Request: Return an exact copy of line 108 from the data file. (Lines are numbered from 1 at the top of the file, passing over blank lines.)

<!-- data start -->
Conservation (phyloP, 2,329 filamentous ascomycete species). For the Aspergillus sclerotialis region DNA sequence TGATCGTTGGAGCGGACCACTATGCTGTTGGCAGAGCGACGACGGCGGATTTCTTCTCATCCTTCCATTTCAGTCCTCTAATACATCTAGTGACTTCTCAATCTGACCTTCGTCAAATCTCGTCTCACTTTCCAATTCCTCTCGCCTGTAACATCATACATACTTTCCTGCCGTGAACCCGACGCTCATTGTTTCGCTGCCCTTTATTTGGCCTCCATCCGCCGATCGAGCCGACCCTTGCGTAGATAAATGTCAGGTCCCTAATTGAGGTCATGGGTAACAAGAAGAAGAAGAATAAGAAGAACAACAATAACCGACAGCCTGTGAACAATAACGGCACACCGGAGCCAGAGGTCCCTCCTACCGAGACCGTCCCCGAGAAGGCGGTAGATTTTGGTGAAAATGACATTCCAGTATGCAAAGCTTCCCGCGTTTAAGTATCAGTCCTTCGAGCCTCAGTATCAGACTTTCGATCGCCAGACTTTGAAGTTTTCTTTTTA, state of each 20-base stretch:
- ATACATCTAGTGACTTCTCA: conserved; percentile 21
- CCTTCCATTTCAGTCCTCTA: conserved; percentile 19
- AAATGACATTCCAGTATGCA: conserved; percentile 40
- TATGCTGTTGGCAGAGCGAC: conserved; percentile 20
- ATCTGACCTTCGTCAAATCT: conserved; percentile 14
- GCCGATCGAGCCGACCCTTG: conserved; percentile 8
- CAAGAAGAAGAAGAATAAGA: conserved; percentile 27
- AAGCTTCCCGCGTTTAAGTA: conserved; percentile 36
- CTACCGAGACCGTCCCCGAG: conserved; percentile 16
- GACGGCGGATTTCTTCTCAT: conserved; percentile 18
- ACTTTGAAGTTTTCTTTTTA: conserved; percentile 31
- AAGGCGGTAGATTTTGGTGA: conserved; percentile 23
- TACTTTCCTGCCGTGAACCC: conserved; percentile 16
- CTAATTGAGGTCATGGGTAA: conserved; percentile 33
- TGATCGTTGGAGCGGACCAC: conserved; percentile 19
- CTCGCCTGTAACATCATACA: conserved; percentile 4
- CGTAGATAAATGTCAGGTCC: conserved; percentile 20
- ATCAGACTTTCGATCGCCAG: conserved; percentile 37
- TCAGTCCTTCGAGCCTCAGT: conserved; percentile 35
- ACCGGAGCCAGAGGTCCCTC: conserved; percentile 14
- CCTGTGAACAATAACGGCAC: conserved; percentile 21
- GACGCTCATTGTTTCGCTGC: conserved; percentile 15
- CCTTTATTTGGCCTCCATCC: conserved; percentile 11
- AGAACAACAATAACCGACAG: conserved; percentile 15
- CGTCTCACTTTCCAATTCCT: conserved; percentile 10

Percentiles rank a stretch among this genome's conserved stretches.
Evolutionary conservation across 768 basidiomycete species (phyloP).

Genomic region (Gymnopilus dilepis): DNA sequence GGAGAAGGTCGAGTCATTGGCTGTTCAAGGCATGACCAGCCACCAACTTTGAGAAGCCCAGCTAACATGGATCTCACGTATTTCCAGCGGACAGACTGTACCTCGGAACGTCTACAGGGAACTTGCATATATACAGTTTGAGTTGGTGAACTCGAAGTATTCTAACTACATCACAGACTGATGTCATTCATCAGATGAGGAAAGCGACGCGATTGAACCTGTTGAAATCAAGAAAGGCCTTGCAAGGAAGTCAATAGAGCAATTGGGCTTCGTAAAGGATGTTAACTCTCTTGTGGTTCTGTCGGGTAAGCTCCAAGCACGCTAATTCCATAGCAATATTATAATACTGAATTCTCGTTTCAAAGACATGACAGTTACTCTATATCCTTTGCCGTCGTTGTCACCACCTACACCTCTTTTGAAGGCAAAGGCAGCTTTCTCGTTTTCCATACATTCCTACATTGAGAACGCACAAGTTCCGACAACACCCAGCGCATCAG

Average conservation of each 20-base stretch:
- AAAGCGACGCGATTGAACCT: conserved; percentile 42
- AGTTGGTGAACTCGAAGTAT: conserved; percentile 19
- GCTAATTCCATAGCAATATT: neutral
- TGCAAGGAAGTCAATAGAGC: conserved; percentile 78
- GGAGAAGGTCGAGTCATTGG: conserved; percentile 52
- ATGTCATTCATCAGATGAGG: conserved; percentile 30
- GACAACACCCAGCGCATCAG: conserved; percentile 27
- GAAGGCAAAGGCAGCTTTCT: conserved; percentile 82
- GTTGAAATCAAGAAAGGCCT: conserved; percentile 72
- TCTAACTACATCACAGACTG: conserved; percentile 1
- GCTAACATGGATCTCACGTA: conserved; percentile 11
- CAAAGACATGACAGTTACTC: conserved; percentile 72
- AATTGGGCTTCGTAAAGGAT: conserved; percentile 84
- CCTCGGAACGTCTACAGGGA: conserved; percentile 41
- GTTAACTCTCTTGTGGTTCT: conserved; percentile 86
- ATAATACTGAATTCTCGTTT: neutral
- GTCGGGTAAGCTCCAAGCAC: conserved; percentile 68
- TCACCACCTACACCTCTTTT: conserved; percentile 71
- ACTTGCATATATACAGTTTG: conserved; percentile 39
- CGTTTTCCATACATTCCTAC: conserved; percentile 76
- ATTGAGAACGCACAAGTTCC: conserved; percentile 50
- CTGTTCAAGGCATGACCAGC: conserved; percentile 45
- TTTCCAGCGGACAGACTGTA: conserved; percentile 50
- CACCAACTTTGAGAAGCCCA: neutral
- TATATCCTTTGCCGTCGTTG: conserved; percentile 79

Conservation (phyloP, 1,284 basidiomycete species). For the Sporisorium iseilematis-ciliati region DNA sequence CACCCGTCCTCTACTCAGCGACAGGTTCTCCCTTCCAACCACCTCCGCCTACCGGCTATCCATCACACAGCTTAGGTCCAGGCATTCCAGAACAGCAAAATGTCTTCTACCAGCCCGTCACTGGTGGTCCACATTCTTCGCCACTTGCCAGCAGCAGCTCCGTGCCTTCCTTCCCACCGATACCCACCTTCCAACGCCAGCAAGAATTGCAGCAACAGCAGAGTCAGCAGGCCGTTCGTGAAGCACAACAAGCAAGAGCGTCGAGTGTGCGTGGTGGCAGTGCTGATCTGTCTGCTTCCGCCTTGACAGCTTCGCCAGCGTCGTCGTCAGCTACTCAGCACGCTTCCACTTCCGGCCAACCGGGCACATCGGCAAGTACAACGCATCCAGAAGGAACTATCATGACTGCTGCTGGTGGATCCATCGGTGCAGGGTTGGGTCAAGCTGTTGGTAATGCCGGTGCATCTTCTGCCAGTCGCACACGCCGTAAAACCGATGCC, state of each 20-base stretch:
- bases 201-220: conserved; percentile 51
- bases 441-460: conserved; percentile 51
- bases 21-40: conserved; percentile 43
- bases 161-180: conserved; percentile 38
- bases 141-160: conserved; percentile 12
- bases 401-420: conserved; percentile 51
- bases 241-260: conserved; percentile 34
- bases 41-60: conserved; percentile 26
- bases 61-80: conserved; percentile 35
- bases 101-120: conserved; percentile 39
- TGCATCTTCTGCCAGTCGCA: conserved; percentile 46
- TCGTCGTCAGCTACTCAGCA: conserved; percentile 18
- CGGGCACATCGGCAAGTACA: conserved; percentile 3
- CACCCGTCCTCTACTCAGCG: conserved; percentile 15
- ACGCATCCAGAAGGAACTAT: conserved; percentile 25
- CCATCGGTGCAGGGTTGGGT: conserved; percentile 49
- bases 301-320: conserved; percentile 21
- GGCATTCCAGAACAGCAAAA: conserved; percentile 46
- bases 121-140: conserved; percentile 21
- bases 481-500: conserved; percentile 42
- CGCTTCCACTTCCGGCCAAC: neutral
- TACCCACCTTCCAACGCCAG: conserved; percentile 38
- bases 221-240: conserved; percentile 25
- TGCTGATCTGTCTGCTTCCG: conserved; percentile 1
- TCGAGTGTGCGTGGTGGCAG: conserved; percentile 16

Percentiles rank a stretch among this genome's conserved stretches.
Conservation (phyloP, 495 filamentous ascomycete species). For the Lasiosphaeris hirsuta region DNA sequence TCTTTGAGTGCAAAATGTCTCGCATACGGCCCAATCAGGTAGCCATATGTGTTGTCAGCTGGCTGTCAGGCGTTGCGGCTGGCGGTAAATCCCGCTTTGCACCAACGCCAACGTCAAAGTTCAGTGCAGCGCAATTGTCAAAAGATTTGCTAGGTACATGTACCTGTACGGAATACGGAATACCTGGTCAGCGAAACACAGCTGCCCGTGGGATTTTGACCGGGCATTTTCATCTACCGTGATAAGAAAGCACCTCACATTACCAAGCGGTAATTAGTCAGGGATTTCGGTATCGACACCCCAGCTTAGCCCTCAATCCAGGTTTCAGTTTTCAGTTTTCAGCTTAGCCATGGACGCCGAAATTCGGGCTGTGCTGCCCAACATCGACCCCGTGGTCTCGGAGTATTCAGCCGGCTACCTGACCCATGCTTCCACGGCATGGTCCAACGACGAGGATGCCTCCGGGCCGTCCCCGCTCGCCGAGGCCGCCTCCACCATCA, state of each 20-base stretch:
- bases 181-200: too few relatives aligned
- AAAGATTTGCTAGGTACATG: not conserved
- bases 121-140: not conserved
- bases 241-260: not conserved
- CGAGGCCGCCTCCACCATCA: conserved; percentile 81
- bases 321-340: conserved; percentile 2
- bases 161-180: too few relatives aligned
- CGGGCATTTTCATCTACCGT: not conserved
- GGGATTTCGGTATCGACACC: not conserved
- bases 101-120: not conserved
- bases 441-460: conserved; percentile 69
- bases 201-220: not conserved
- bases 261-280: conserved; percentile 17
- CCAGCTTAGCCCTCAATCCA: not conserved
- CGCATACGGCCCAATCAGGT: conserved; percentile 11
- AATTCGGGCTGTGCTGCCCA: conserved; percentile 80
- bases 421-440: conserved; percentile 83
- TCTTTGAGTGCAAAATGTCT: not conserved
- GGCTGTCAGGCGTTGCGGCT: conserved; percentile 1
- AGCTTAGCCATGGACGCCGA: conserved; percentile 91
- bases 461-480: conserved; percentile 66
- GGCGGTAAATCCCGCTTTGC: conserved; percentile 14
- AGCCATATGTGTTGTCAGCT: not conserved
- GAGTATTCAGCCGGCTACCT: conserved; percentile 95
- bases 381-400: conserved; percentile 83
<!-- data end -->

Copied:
- bases 381-400: conserved; percentile 83